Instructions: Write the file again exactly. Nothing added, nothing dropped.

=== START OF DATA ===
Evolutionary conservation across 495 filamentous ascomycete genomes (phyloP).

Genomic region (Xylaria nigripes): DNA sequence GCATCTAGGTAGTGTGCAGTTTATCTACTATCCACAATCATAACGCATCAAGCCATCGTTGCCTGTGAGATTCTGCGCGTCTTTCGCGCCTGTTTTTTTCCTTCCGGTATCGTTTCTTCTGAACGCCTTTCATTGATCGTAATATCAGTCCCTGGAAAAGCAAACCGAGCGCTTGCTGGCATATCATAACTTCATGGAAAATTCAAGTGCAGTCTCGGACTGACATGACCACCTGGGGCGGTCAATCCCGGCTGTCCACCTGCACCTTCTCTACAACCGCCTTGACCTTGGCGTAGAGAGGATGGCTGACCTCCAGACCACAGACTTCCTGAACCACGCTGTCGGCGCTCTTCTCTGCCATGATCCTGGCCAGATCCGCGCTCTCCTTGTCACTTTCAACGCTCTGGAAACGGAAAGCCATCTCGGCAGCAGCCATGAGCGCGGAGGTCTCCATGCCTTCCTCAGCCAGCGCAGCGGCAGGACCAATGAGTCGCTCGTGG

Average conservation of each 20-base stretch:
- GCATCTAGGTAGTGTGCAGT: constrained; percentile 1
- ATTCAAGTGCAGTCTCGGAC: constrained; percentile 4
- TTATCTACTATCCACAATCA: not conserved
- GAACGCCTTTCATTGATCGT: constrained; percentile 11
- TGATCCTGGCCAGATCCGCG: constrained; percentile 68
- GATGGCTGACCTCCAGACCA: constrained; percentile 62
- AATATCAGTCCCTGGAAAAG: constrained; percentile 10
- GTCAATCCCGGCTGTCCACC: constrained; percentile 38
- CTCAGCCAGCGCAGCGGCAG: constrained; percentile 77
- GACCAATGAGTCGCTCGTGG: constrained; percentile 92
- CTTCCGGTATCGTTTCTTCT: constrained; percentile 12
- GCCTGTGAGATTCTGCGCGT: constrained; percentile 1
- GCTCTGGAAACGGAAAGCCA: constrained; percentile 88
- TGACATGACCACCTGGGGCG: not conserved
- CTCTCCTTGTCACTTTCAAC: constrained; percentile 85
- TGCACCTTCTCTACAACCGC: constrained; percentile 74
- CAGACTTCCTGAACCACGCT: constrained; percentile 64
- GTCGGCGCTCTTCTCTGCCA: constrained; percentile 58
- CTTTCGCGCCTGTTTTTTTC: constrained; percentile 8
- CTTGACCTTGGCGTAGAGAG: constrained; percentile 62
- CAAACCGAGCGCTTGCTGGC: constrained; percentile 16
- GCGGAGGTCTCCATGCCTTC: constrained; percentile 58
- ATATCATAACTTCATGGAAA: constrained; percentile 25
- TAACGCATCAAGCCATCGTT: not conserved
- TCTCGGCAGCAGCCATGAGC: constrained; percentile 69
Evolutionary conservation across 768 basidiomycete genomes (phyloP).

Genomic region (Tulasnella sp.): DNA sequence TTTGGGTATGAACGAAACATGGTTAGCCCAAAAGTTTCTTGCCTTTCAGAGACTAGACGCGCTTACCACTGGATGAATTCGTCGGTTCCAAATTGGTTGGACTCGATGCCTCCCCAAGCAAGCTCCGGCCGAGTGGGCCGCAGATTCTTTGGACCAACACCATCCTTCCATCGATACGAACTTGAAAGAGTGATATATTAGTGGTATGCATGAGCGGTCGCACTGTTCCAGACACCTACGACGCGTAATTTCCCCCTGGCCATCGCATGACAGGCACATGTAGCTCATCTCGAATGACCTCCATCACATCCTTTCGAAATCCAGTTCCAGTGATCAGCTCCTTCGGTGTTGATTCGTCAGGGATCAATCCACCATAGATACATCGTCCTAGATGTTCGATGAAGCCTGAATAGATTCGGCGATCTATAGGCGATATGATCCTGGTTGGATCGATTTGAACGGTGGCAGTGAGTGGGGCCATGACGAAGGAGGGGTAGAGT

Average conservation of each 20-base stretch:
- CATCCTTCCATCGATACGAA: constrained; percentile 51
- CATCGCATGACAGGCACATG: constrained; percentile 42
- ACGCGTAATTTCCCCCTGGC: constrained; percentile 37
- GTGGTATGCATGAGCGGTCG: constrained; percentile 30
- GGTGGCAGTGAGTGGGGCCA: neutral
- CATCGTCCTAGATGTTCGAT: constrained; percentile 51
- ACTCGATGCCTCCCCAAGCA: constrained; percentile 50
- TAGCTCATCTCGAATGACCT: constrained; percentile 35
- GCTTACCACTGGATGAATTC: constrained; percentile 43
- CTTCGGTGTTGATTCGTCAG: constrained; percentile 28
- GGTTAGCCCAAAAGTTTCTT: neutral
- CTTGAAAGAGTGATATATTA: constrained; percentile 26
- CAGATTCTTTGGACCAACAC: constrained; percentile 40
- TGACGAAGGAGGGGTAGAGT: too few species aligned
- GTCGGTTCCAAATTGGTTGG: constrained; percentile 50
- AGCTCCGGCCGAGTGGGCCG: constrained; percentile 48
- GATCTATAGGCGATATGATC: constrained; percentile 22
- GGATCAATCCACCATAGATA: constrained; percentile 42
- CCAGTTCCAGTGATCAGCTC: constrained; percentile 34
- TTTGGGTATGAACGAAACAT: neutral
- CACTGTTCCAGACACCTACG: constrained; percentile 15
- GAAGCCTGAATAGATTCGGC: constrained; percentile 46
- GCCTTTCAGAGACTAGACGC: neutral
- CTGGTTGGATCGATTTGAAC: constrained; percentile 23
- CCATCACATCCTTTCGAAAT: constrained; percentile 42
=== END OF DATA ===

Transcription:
Evolutionary conservation across 495 filamentous ascomycete genomes (phyloP).

Genomic region (Xylaria nigripes): DNA sequence GCATCTAGGTAGTGTGCAGTTTATCTACTATCCACAATCATAACGCATCAAGCCATCGTTGCCTGTGAGATTCTGCGCGTCTTTCGCGCCTGTTTTTTTCCTTCCGGTATCGTTTCTTCTGAACGCCTTTCATTGATCGTAATATCAGTCCCTGGAAAAGCAAACCGAGCGCTTGCTGGCATATCATAACTTCATGGAAAATTCAAGTGCAGTCTCGGACTGACATGACCACCTGGGGCGGTCAATCCCGGCTGTCCACCTGCACCTTCTCTACAACCGCCTTGACCTTGGCGTAGAGAGGATGGCTGACCTCCAGACCACAGACTTCCTGAACCACGCTGTCGGCGCTCTTCTCTGCCATGATCCTGGCCAGATCCGCGCTCTCCTTGTCACTTTCAACGCTCTGGAAACGGAAAGCCATCTCGGCAGCAGCCATGAGCGCGGAGGTCTCCATGCCTTCCTCAGCCAGCGCAGCGGCAGGACCAATGAGTCGCTCGTGG

Average conservation of each 20-base stretch:
- GCATCTAGGTAGTGTGCAGT: constrained; percentile 1
- ATTCAAGTGCAGTCTCGGAC: constrained; percentile 4
- TTATCTACTATCCACAATCA: not conserved
- GAACGCCTTTCATTGATCGT: constrained; percentile 11
- TGATCCTGGCCAGATCCGCG: constrained; percentile 68
- GATGGCTGACCTCCAGACCA: constrained; percentile 62
- AATATCAGTCCCTGGAAAAG: constrained; percentile 10
- GTCAATCCCGGCTGTCCACC: constrained; percentile 38
- CTCAGCCAGCGCAGCGGCAG: constrained; percentile 77
- GACCAATGAGTCGCTCGTGG: constrained; percentile 92
- CTTCCGGTATCGTTTCTTCT: constrained; percentile 12
- GCCTGTGAGATTCTGCGCGT: constrained; percentile 1
- GCTCTGGAAACGGAAAGCCA: constrained; percentile 88
- TGACATGACCACCTGGGGCG: not conserved
- CTCTCCTTGTCACTTTCAAC: constrained; percentile 85
- TGCACCTTCTCTACAACCGC: constrained; percentile 74
- CAGACTTCCTGAACCACGCT: constrained; percentile 64
- GTCGGCGCTCTTCTCTGCCA: constrained; percentile 58
- CTTTCGCGCCTGTTTTTTTC: constrained; percentile 8
- CTTGACCTTGGCGTAGAGAG: constrained; percentile 62
- CAAACCGAGCGCTTGCTGGC: constrained; percentile 16
- GCGGAGGTCTCCATGCCTTC: constrained; percentile 58
- ATATCATAACTTCATGGAAA: constrained; percentile 25
- TAACGCATCAAGCCATCGTT: not conserved
- TCTCGGCAGCAGCCATGAGC: constrained; percentile 69
Evolutionary conservation across 768 basidiomycete genomes (phyloP).

Genomic region (Tulasnella sp.): DNA sequence TTTGGGTATGAACGAAACATGGTTAGCCCAAAAGTTTCTTGCCTTTCAGAGACTAGACGCGCTTACCACTGGATGAATTCGTCGGTTCCAAATTGGTTGGACTCGATGCCTCCCCAAGCAAGCTCCGGCCGAGTGGGCCGCAGATTCTTTGGACCAACACCATCCTTCCATCGATACGAACTTGAAAGAGTGATATATTAGTGGTATGCATGAGCGGTCGCACTGTTCCAGACACCTACGACGCGTAATTTCCCCCTGGCCATCGCATGACAGGCACATGTAGCTCATCTCGAATGACCTCCATCACATCCTTTCGAAATCCAGTTCCAGTGATCAGCTCCTTCGGTGTTGATTCGTCAGGGATCAATCCACCATAGATACATCGTCCTAGATGTTCGATGAAGCCTGAATAGATTCGGCGATCTATAGGCGATATGATCCTGGTTGGATCGATTTGAACGGTGGCAGTGAGTGGGGCCATGACGAAGGAGGGGTAGAGT

Average conservation of each 20-base stretch:
- CATCCTTCCATCGATACGAA: constrained; percentile 51
- CATCGCATGACAGGCACATG: constrained; percentile 42
- ACGCGTAATTTCCCCCTGGC: constrained; percentile 37
- GTGGTATGCATGAGCGGTCG: constrained; percentile 30
- GGTGGCAGTGAGTGGGGCCA: neutral
- CATCGTCCTAGATGTTCGAT: constrained; percentile 51
- ACTCGATGCCTCCCCAAGCA: constrained; percentile 50
- TAGCTCATCTCGAATGACCT: constrained; percentile 35
- GCTTACCACTGGATGAATTC: constrained; percentile 43
- CTTCGGTGTTGATTCGTCAG: constrained; percentile 28
- GGTTAGCCCAAAAGTTTCTT: neutral
- CTTGAAAGAGTGATATATTA: constrained; percentile 26
- CAGATTCTTTGGACCAACAC: constrained; percentile 40
- TGACGAAGGAGGGGTAGAGT: too few species aligned
- GTCGGTTCCAAATTGGTTGG: constrained; percentile 50
- AGCTCCGGCCGAGTGGGCCG: constrained; percentile 48
- GATCTATAGGCGATATGATC: constrained; percentile 22
- GGATCAATCCACCATAGATA: constrained; percentile 42
- CCAGTTCCAGTGATCAGCTC: constrained; percentile 34
- TTTGGGTATGAACGAAACAT: neutral
- CACTGTTCCAGACACCTACG: constrained; percentile 15
- GAAGCCTGAATAGATTCGGC: constrained; percentile 46
- GCCTTTCAGAGACTAGACGC: neutral
- CTGGTTGGATCGATTTGAAC: constrained; percentile 23
- CCATCACATCCTTTCGAAAT: constrained; percentile 42